Progress Report: This is year 4 of a 4 year proposed project for the Washington Grape & Wine Research Program.
Date: January 31, 2014
- Grapevine leafroll associated viruses in Washington State vineyards and the role of the Grape Mealybug and European Fruit Lecanium Scale as vectors.
- Biology and Management of Spotted Wing Drosophila in Washington Vineyards
Principal Investigator(s): Doug Walsh & Naidu Rayapati
Collaborator(s): Brian Bahder
Objective(s) of Proposed Research:
- Develop commercial-scale demonstration plots using pheromone-based monitoring traps for mealybugs.
- Test novel methods for monitoring scale insect populations in the vineyard.
- Conduct efficacy studies with reduced-risk candidate insecticides for scale insect control.
- Test vineyards that have populations of mealybugs and/or scale insects for the presence of leafroll viruses.
- Evaluate the movement of virus-infected mealybugs and scales between vineyards and assess the economic impact of potential transmission and control.
- Monitor vineyards for detection of and abundance of spotted wing drosophila and brown marmorated stink bug
Develop commercial-scale demonstration plots using pheromone-based monitoring traps for mealybugs.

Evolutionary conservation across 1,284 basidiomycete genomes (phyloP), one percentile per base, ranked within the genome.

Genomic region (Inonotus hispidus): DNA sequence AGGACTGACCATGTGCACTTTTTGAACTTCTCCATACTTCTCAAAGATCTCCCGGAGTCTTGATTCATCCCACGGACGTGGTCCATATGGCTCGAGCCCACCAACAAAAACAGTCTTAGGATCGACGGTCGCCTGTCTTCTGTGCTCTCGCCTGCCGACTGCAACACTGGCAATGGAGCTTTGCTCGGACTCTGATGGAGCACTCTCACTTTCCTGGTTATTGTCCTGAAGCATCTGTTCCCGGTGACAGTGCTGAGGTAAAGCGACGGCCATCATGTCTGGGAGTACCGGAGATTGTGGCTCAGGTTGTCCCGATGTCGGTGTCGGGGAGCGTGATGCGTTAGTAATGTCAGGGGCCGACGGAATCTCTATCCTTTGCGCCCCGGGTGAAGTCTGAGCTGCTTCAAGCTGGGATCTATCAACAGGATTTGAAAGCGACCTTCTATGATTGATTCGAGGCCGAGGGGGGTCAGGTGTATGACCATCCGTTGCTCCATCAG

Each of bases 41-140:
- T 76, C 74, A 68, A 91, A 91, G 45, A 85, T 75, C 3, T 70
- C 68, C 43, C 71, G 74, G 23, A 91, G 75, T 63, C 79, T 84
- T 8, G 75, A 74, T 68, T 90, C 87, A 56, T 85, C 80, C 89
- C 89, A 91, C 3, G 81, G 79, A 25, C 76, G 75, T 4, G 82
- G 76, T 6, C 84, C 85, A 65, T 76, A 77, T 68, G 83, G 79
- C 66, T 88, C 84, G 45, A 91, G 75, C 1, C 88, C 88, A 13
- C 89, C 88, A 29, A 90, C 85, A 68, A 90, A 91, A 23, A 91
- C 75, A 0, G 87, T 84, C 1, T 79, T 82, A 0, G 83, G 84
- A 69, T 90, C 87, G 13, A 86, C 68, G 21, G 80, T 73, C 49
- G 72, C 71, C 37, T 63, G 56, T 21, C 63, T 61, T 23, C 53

In 2009, field sites were established in the Yakima Valley and Paterson, WA to monitor for the presence of the grape mealybug, Pseudococcus maritimus. This mealybug is the dominant species of mealybug in Washington State vineyards and represents a serious threat to grape growers due to their ability to transmit grapevine leafroll associated viruses. From 2010 to 2012, 30-acre plots were sampled weekly through the growing season and it was determined that one pheromone baited trap per 30 acres of vineyards was adequate to monitor for the presence or absence of the grape mealybug as well as the population phenology. In 2013, pheromone baited lures and sticky traps were distributed to commercial growers willing to collaborate and were placed in vineyards that were infected with leafroll, infested with mealybugs, or both. During the 2013 growing season, growers monitored traps weekly and provided us with information on the status of mealybug populations in their vineyards. All growers found mealybugs in pheromone baited traps and produced data that agreed with that produced from 2010 to 2012 where two distinct flights occurred throughout the season. The occurrence of these flight peaks occurred about two weeks earlier than those that we found from 2010 to 2012, however, this is likely due varying climatic conditions, including a warmer than average winter and a warm spring.
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